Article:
salmon

Alaska Department of Fish and Game

As a number of commercial salmon fisheries around the state kick off this week, the outlook for ex-vessel prices is looking good. Fishing economists say between lower run forecasts and strong foreign and domestic demand, commercial fishermen will likely see higher prices this year. But that doesn’t necessarily mean commercial fishermen will earn more this season compared to last year.   

Andy Wink with Wink Research and Consulting said although prices vary by species and region, most fisheries should see stable or higher prices this year.

KBBI News

The Copper River commercial sockeye fishery is likely to fall below forecast for the second year in a row. The Alaska Department of Fish and Game closed one of the fishery’s 12-hour openings last week due to low escapement and abysmal harvest levels.

That trend continued this week with a slow fishing period on Monday, and the department announced Wednesday that it’s closing the fishery on Thursday for the second week in a row.

KBBI News

The sockeye run on the Copper River is off to an incredibly slow start. The Alaska Department of Fish and Game opened the fishery on May 17 for a 12-hour fishing period.

Gillnetters came home with roughly 1,900 sockeye and returned on Monday for another opening, but fishing still remained slow with only 3,400 fish winding up in nets.

Fish and Game biologist Jeremy Botz said those numbers are well under what the department expected.

Courtesy of the Alaska Humanities Forum

The Alaska Humanities Forum announced 16 new additions to its Alaska Salmon Fellows program last week. Two Homer residents were selected for the second round of the program. Homer City Council member and Gulf Watch Alaska Science Coordinator Donna Aderhold was among those selected throughout the state. Homer commercial fisherman Catie Bursch and Kenai Peninsula Borough Land Manager Marcus Mueller were also on the list.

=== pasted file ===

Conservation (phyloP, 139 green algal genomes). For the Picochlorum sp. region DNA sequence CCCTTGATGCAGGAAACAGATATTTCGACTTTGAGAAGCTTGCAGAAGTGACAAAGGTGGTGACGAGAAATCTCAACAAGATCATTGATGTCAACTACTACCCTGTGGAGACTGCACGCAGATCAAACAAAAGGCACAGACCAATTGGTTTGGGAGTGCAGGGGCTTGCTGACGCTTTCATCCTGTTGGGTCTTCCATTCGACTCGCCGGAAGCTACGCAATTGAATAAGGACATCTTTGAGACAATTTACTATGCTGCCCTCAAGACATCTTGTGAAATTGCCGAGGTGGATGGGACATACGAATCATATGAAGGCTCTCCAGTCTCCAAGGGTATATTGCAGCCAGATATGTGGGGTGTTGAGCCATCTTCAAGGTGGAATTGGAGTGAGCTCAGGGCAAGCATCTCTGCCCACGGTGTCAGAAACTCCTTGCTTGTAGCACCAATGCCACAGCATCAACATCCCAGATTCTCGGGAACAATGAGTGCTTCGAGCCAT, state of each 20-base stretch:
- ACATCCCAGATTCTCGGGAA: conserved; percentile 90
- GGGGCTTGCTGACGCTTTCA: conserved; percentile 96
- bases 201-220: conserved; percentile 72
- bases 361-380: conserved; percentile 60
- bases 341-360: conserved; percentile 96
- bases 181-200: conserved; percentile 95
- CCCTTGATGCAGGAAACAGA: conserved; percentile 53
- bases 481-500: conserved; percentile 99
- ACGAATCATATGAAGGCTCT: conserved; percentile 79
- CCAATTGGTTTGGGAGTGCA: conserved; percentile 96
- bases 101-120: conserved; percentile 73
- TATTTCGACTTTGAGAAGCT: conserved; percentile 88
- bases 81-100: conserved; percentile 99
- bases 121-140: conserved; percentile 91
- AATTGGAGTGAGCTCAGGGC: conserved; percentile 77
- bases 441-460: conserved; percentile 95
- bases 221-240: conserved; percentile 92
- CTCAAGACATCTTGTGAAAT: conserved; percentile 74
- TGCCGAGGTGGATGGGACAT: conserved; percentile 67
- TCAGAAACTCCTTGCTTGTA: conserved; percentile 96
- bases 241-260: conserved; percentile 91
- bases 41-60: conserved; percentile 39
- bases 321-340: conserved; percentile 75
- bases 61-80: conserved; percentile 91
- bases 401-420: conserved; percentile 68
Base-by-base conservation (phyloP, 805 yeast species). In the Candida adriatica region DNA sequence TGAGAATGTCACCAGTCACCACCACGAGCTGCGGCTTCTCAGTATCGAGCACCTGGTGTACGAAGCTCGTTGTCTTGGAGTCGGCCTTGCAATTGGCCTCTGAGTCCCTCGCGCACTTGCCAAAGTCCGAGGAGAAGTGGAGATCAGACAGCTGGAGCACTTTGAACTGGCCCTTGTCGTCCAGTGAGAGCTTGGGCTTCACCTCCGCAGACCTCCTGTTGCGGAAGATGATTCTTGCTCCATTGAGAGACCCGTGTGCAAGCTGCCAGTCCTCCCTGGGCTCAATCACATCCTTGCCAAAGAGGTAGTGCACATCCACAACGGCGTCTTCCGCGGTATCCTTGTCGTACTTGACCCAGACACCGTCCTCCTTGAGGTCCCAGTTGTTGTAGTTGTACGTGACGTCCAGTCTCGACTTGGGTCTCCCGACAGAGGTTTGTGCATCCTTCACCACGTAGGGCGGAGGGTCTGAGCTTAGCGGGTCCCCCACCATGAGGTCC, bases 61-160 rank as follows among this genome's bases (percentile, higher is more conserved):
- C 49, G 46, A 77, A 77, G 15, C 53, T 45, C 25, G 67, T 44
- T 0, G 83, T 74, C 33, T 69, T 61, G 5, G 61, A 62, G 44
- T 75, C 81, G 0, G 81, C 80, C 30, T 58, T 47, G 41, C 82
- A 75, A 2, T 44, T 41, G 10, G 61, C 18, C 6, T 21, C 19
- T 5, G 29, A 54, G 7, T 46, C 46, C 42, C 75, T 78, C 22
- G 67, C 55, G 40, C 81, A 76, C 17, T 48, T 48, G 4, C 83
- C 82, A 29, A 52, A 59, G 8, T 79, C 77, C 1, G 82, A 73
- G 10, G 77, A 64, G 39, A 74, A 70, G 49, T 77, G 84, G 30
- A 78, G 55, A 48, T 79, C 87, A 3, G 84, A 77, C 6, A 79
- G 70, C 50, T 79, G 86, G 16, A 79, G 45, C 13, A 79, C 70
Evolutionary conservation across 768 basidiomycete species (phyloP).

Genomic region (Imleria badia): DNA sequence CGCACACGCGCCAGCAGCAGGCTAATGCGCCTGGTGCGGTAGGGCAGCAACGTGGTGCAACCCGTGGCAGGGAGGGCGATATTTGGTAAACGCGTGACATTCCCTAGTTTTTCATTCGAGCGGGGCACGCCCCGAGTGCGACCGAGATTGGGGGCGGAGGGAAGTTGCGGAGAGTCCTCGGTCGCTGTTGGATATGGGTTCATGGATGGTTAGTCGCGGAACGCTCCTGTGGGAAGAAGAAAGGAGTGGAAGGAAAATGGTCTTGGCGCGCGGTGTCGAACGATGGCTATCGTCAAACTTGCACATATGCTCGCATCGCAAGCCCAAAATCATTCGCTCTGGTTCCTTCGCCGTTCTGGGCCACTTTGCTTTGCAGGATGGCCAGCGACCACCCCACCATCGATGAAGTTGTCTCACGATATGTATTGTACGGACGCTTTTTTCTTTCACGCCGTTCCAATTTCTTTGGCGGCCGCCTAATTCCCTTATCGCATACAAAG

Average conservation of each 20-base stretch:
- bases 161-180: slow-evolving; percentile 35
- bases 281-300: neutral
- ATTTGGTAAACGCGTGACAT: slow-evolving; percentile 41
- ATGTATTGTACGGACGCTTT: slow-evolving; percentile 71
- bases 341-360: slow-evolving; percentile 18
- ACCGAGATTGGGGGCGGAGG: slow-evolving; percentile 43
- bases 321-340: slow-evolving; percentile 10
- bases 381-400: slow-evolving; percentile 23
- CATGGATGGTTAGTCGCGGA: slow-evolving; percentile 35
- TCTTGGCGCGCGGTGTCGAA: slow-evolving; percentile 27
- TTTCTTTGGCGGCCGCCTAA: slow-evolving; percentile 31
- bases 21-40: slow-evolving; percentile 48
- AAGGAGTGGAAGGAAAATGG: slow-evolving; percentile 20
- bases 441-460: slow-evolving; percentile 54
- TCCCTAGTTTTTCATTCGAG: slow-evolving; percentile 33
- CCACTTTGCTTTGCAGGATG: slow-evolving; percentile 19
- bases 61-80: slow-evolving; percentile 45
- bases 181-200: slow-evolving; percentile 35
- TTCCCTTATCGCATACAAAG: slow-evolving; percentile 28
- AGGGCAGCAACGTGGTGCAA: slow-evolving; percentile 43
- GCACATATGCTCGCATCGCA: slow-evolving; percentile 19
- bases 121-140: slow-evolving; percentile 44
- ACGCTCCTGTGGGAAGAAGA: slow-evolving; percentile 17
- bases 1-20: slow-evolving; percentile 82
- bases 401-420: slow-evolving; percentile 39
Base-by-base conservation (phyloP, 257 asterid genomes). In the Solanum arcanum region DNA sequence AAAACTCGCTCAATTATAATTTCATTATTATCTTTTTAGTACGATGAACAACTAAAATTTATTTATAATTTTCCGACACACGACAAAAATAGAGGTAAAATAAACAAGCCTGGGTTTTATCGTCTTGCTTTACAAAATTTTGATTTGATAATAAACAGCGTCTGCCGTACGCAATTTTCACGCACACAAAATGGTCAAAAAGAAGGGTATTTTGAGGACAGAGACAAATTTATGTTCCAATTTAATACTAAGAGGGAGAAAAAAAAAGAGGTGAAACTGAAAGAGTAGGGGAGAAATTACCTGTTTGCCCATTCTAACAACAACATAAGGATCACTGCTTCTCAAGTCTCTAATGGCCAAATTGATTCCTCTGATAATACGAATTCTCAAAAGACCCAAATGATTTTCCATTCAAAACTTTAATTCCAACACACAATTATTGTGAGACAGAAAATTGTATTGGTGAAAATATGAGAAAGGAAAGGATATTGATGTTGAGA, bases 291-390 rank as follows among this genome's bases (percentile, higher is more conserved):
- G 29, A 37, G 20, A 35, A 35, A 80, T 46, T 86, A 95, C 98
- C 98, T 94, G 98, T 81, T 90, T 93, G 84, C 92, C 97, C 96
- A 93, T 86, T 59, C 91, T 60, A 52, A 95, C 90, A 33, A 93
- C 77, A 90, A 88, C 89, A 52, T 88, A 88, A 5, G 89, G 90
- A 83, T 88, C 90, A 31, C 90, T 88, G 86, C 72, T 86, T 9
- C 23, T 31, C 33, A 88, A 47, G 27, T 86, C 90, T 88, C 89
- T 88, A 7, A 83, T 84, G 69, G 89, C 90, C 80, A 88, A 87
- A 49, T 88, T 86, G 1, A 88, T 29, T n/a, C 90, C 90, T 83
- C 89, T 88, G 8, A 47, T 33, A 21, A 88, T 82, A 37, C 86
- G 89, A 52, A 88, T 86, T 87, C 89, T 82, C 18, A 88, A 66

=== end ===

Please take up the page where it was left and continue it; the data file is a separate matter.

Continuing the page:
Fish and Game

The North Pacific Fishery Management Council formed a committee Thursday to explore management options for salmon in the federal waters of Cook Inlet. The court-ordered move comes after the council lost a lawsuit in 2016 against an industry group. The lawsuit first began in 2013 after the council gave control of federal salmon fisheries in Cook Inlet to the state. Here’s NPFMC council member Glenn Merrill.

Alaska Department of Fish and Game

Earnings from commercial fisheries on the Kenai Peninsula have been going down in recent years according to the 2018 Kenai Peninsula Borough Comprehensive Draft Plan.

The plan, released in December, states that fishery earnings declined from 2013 to 2016 and cites research from the Commercial Fisheries Entry Commission. Total revenue from fisheries on the peninsula during that time decreased from roughly 150 to 90 million dollars. Craig Farrington is a researcher at the commission and said smaller earnings are likely due to less salmon.

KBBI News

Every good fish story seems to be based in the past, and as most fishermen will tell you, the fish were bigger way back when. But in the case of chinook, or king salmon, that actually seems to be the case. At the turn of the twentieth century, you can find photographs of fishermen holding up massive king salmon, now, not so much. But a recent study published in Wiley Online Library may have an idea as to why kings up and down the West Coast are shrinking.

Alaska Department of Fish and Game

Salmon runs in Prince William Sound are predicted to be average or below average in 2018.

 

For seiners, wild pinks are expected to come in about 20 percent under the 10-year average for even years, but Alaska Department of Fish and Game Area Management Biologist Charlie Russell said hatchery fish are expected to pick up some of the slack.

Dip-Netting Open on Kasilof, Kenai Rivers

Jul 12, 2016
Jenny Neyman

The Kenai River personal-use dip net fishery opened Sunday on a high point. Not only was the weather sunny and warm, but unusually high numbers of sockeye salmon greeted participants of the resident-only fishery.